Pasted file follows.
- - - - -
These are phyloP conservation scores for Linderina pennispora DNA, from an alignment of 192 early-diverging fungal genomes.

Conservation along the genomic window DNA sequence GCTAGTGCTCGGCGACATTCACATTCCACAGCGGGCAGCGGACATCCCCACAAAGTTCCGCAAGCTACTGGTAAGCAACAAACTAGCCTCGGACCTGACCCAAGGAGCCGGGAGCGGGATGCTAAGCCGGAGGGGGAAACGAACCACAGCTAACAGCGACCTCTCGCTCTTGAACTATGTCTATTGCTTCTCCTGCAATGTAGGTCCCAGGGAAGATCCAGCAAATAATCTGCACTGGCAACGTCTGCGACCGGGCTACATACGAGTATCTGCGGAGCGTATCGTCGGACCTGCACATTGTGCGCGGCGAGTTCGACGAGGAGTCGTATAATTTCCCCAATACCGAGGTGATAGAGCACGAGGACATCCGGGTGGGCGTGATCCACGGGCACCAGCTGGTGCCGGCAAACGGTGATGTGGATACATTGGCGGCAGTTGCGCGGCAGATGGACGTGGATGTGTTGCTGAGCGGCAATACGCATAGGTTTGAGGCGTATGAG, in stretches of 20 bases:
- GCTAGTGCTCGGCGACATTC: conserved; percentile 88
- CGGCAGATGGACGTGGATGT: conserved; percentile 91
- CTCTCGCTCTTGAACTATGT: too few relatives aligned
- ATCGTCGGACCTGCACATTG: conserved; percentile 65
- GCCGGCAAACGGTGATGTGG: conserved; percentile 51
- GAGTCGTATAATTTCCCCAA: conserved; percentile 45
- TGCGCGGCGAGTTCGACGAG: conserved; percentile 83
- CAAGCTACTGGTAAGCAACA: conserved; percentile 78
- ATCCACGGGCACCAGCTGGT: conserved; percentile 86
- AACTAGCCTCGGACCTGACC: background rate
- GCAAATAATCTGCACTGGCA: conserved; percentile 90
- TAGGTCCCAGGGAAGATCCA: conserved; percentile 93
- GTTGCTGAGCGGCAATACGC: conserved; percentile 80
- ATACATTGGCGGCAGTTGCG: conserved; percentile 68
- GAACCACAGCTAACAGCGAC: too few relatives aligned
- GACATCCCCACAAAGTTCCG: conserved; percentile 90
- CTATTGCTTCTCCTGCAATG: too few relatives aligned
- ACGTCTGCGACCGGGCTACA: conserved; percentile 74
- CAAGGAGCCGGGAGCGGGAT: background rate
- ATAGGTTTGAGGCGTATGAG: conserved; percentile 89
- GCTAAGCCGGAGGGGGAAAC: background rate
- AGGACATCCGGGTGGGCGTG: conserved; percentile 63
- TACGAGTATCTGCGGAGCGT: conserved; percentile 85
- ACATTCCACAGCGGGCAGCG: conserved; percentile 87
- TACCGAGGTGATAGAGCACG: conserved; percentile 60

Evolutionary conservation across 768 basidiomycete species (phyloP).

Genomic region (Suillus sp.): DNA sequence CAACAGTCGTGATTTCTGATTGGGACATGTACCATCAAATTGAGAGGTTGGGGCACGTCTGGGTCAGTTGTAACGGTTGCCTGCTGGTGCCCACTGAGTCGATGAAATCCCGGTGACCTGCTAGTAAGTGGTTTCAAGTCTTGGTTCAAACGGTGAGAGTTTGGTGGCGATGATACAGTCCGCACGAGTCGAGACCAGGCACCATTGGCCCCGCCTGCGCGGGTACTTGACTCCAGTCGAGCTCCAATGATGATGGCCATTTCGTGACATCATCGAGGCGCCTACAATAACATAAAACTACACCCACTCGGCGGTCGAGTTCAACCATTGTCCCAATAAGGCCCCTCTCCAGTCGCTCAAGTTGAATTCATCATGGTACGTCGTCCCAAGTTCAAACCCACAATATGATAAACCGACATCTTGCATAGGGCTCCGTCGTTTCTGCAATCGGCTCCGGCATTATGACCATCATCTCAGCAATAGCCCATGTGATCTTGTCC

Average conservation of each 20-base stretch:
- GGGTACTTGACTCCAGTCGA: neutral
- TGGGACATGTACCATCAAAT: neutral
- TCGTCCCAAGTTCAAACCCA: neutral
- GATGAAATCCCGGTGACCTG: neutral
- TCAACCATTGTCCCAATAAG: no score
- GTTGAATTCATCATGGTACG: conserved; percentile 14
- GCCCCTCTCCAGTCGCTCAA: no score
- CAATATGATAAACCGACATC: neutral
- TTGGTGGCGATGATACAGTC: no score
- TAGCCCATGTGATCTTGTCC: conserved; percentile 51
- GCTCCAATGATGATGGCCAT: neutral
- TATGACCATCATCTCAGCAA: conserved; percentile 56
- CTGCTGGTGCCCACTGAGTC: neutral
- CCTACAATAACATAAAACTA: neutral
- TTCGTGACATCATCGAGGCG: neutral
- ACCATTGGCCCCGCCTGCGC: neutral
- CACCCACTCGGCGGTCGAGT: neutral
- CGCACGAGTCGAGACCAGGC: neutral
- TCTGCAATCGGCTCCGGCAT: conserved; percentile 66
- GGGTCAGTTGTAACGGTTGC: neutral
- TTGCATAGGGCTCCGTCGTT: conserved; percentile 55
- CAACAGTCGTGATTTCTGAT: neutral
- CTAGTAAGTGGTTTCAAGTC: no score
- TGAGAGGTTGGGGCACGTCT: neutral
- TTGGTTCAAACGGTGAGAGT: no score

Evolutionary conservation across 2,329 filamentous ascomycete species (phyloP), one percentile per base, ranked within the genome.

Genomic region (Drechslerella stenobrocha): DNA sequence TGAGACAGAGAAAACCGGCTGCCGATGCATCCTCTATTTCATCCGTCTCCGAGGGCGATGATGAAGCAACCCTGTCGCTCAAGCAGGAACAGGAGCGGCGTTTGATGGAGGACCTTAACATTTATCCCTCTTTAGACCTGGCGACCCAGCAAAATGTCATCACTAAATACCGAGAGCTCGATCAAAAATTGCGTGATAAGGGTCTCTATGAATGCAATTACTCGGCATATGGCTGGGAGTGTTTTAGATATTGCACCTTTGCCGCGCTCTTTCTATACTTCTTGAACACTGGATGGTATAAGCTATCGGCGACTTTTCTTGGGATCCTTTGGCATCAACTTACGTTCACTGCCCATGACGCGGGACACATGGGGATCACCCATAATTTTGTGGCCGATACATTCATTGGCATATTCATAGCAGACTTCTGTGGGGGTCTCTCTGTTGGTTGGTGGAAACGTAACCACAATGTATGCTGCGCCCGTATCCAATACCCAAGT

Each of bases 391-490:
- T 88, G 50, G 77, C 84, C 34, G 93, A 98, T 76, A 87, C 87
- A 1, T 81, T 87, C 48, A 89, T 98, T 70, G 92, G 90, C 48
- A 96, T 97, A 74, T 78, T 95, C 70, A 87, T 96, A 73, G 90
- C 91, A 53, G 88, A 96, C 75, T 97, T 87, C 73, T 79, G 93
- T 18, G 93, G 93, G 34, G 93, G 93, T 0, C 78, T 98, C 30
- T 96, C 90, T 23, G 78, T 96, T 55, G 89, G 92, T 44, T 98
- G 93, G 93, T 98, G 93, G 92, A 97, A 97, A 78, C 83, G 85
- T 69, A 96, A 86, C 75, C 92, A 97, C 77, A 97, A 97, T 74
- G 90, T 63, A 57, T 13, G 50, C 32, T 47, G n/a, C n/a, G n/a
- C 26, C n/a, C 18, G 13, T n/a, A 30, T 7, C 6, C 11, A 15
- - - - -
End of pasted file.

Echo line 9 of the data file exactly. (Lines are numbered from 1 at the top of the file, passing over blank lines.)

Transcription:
- TGCGCGGCGAGTTCGACGAG: conserved; percentile 83